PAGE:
Branson Celebrates Turkey Vultures: Shepherd of the Hills Hatchery Hosts Vulture Ventures

By Don Corrigan

In mid-March, Californians welcome their famous cliff swallows back to Capistrano. In late February, Missourians welcome their infamous turkey vultures to the Shepherd of the Hills Fish Hatchery with an annual Vulture Venture.

Missouri’s turkey vultures are infamous because they are considered ugly and repulsive by many. However, the dark-colored birds deserve a better reputation because these large birds perform an invaluable service in nature.

Turkey vultures do valuable clean-up duties by ridding the landscape of dead animals. They thoroughly enjoy a meal of rotting flesh and odorous carcass. Where others fear to tread, the turkey vultures are always ready to chow down.

Technically, the vultures do not actually return to the Branson area in late February. They are present in great numbers in the vicinity of the hatchery all winter. However, they become more visible as the winter cold recedes in late February and the air gets warmer.

The increased sunlight as spring approaches will prompt the turkey vultures to begin stirring. As the air warms, the birds are once again able to ride the thermals and scout the ground below for potential breakfast, lunch and dinner as they fly.

Vultures can be viewed around Lake Taneycomo throughout the year, but in winter the trout-fishing spot attracts these birds by the hundreds. Resident and migrating vultures love the canyon-like topography that can give the birds protection from cold winds. Plenty of large shoreline trees also offer vultures sturdy roosting sites.

The Missouri Department of Conservation (MDC) invites people to view these misunderstood birds at its annual Vulture Venture program. The program is always located at Shepherd of the Hills Hatchery on the west end of Lake Taneycomo, just below Table Rock Dam.

Vulture Ventures have been happening since 1994 and can include a number of activities, such as displays of a captive vulture with a handler, usually from Wonders of Wildlife in Springfield; children’s activities with spotting scopes for viewing vultures in the wild; and, a children’s vulture roadkill game.

The vulture game involves a magnetic vulture on a pole placed over roadkill cutouts. A six-sided die is rolled to select which roadkill a turkey vulture prefers:  a possum, skunk, armadillo, trout or squirrel.

Rewards for children in the game  is “roadkill,” aka a cupful of animal cracker cookies.
Because the hatchery building in Branson is now undergoing some renovations, the exact date for the 2023 Vulture Venture has not yet been announced.

Look for an announcement on the exact date for the 2023 Vulture Venture later in January here on the Environmental Echo website.

Local Vulture Factoids

Lake Taneycomo at Branson has one of the largest populations of turkey vultures in the state of Missouri, and in recent years it also has become home to black vultures venturing northward.

Both black vultures and turkey vultures are carrion feeders. Black vultures can be troublesome, because they sometimes do not wait for a small animal to die. Ranchers sometimes call them carrion crows, because they will attack newborn calves, sheep, or piglets.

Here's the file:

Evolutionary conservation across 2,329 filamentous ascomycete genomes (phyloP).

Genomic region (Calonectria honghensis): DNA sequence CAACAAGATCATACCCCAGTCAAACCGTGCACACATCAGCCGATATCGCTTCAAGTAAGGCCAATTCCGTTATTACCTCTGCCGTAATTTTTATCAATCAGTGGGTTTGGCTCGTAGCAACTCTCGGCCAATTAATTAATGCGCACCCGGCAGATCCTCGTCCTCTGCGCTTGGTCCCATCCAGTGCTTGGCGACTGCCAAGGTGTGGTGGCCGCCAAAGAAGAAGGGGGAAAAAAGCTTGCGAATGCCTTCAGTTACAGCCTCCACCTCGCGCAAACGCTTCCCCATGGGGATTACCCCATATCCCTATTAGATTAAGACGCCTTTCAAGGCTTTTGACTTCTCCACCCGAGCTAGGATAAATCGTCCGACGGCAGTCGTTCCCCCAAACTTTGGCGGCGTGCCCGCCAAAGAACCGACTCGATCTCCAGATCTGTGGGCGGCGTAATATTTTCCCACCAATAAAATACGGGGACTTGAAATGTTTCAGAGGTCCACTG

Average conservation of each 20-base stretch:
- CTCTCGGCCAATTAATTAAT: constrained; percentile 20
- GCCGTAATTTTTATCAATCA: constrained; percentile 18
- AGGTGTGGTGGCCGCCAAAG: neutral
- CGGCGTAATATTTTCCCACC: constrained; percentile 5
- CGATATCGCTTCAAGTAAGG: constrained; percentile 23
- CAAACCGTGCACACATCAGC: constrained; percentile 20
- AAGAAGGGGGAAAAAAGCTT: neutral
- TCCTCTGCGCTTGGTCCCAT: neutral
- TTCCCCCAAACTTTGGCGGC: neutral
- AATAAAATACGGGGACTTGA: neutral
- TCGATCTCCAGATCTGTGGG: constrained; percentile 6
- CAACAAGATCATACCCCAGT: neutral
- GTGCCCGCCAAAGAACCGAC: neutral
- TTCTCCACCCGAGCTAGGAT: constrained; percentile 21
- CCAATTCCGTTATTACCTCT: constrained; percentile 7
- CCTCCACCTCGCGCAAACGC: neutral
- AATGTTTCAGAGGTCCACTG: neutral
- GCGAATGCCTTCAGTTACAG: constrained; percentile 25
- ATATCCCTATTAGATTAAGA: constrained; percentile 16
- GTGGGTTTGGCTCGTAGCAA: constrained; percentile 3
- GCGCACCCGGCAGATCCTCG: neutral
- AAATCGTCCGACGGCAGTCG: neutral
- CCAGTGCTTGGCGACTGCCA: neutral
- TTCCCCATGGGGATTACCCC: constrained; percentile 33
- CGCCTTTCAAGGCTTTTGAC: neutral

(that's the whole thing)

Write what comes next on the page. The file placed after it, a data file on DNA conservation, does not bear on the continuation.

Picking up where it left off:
Because these birds are raptors, they are federally-protected, and a special permit is required to control them. Black vultures have black heads and turkey vultures have red heads. Both species’ heads are featherless.

Because they are much more common than eagles in the Ozarks, tourists often see turkey vultures circling over river cliffs, and mistake them for eagles. However, eagles flap their wings and soar lower than the vultures do. Eagles also create large nests in trees, while turkey vultures lay their eggs in cliff face holes.

Like cormorants, turkey vultures often hold their wings half-open after feeding, and the outline of a turkey vulture against the sky shows a more bent wing outline than an eagle. Turkey vultures are considered to be the inspiration for the much-revered thunderbird in Native American iconography – not the eagle.

The turkey vulture is not only famous for inspiring the image of the thunderbird for Native Americans, but in more recent times, Terry the Turkey Vulture has become a narrator for a children’s road safety coloring book.

Coloring book production manager Jo Schaper explained how this all came to pass, with Terry the Turkey Vulture becoming a prominent storybook character. It all happened at a meeting of author Don Corrigan, artist Laura Jackson and Schaper.

“When Don, Laura and I were brainstorming at a Panera restaurant in Eureka about his roadkill coloring book to accompany his American Roadkill book, I looked up, and what did I see circling over I-44 for roadkill – two turkey vultures,” recalled Schaper.

“So, I said to Don, ‘You need a narrator for the text of the coloring book. Why not a turkey vulture?’ These birds are experts on roadkill. And that’s how a star was born,” Schaper said.

One response to “Branson Celebrates Turkey Vultures: Shepherd of the Hills Hatchery Hosts Vulture Ventures

  1. Turkey vultures are always looking for a free roadkill meal along highways, and sometimes they become roadkill themselves.

    That is why Terry the Turkey Vulture is an excellent spokesperson for road safety coloring book. Was it Divine Providence when turkey vultures appeared for the creation of the coloring book in Eureka!

    Like

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